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The private drone industry is like Apple in 1984

Matthias Schrader/AP

When the Phantom first takes off, it sounds like a swarm of bees. But when it rockets 200 feet into the air at 25 miles per hour, you can’t hear it at all. It’s just a small dot with blinking lights, waiting where you tell it to wait, taking pictures with its camera until you ask it to come back home.

When the chief executive of DJI’s American subsidiary, Colin Guinn, came to Los Angeles to sell film studios on his company’s professional-grade unmanned aerial vehicles, he also let Quartz test-drive the company’s newest product: the Phantom, a remote-controlled quadcopter with a camera mount that you can essentially fly right out of the box. It sold some 2,000 units in the first week after its Jan. 7 debut, according to Guinn. 

DJI is a Hong Kong-based company that makes automatic pilot packages for helicopters used by filmmakers in need of steady, controlled shots. Guinn, who ran an aerial photography company using the technology, helped convince DJI to produce unmanned aerial vehicles, or UAVs, like the Phantom.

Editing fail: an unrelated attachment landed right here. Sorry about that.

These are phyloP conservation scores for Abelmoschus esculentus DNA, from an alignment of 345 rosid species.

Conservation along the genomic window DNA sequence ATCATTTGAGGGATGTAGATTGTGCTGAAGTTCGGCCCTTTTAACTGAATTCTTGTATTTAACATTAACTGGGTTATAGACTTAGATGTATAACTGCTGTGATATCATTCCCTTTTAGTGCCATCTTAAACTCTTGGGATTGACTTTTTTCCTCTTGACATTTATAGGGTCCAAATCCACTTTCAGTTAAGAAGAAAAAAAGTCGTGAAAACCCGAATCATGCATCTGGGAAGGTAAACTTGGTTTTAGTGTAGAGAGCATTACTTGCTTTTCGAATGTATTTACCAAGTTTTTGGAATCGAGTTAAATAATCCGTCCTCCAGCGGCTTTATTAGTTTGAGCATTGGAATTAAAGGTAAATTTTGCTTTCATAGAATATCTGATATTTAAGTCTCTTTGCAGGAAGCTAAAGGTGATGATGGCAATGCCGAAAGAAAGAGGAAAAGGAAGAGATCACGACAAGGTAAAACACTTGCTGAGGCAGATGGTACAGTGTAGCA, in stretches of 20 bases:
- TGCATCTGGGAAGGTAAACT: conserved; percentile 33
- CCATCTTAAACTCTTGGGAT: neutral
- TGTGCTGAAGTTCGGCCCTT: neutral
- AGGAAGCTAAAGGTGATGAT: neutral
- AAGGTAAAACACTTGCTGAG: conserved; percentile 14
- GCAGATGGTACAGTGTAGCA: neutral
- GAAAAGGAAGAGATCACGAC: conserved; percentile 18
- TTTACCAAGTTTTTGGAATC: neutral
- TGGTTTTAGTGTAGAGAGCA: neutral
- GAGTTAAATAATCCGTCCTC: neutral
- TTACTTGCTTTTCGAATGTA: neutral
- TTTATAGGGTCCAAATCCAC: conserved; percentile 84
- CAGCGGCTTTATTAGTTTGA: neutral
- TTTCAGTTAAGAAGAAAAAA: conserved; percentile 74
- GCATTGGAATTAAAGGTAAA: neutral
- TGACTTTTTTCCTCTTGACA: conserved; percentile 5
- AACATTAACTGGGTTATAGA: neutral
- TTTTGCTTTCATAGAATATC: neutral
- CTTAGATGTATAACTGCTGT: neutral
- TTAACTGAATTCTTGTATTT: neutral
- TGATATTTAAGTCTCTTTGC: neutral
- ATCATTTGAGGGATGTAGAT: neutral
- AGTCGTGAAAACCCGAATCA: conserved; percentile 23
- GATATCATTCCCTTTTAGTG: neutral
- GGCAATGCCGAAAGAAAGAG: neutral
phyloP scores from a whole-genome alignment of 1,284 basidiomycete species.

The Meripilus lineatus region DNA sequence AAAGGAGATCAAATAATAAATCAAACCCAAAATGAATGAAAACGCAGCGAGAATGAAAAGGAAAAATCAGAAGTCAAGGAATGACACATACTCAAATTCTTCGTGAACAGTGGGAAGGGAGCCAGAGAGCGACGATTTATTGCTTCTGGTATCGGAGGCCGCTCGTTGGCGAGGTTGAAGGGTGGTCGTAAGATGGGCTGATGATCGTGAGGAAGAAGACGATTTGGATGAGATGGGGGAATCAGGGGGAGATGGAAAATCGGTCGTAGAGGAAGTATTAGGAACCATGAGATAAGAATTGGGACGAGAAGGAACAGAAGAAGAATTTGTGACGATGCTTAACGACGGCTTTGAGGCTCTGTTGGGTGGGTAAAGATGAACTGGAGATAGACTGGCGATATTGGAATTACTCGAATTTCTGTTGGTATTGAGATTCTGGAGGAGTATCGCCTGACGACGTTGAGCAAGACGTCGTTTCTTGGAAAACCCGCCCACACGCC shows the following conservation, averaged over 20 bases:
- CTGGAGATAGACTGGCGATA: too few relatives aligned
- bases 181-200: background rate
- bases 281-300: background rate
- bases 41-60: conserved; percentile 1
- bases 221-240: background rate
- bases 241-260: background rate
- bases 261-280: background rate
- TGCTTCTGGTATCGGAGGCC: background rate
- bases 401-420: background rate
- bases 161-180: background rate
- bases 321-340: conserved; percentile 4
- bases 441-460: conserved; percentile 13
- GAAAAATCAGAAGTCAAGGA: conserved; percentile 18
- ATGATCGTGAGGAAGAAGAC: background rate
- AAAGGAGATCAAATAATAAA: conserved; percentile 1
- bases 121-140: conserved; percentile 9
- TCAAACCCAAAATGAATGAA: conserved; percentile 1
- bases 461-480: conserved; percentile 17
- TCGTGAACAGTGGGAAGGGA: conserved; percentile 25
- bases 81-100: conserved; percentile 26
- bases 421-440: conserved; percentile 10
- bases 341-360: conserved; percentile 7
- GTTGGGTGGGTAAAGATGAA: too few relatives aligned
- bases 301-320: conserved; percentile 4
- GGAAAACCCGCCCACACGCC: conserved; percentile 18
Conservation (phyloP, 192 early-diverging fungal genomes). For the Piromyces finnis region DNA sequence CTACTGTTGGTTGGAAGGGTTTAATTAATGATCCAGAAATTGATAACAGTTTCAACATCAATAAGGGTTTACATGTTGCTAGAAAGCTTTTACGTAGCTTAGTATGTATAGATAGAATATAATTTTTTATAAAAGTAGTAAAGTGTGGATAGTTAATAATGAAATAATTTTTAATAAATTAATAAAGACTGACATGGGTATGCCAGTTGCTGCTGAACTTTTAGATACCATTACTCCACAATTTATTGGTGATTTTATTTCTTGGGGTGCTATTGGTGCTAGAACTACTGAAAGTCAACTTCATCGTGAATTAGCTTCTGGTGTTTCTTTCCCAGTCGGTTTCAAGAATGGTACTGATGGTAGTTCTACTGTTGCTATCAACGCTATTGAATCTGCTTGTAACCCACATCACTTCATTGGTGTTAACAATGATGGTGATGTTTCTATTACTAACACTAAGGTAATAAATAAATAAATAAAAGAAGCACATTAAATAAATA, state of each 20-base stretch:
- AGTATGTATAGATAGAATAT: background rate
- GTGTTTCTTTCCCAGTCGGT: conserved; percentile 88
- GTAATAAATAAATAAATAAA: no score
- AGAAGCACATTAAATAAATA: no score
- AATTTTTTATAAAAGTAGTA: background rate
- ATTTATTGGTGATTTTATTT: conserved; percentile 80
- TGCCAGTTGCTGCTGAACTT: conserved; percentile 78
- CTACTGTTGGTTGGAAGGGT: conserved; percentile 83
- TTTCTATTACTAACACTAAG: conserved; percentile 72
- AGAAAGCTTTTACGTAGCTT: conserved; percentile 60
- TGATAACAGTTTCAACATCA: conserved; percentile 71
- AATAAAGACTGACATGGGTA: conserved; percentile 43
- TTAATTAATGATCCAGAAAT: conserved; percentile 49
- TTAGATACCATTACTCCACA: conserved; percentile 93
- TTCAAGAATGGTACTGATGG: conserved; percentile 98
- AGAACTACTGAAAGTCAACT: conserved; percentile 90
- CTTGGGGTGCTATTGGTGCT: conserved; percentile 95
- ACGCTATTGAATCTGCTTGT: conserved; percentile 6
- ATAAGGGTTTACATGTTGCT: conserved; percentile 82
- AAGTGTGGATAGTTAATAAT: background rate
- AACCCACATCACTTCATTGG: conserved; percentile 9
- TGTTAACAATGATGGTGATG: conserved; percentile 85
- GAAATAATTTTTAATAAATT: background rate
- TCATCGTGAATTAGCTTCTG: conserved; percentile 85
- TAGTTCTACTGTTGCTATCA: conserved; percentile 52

The Phantom is not a drone in the fullest sense of the word: It can’t follow a pre-programmed GPS path. But it can use satellite navigation to hover in place autonomously, and it can navigate itself back to where it took off from if something happens to the controller, or if you just want to show off.

But it is arguably the most complete consumer drone on the market, combining affordability, ease of use, robust flight abilities, and range. And it’s designed to usethe popular GoPro camera. Other drones are cheaper, like the Parrot, but it doesn’t have the Phantom’s range, or 3D Robotics’ ArduCopter, which is more fully-featured but requires more assembly.

Read more at Quartz.

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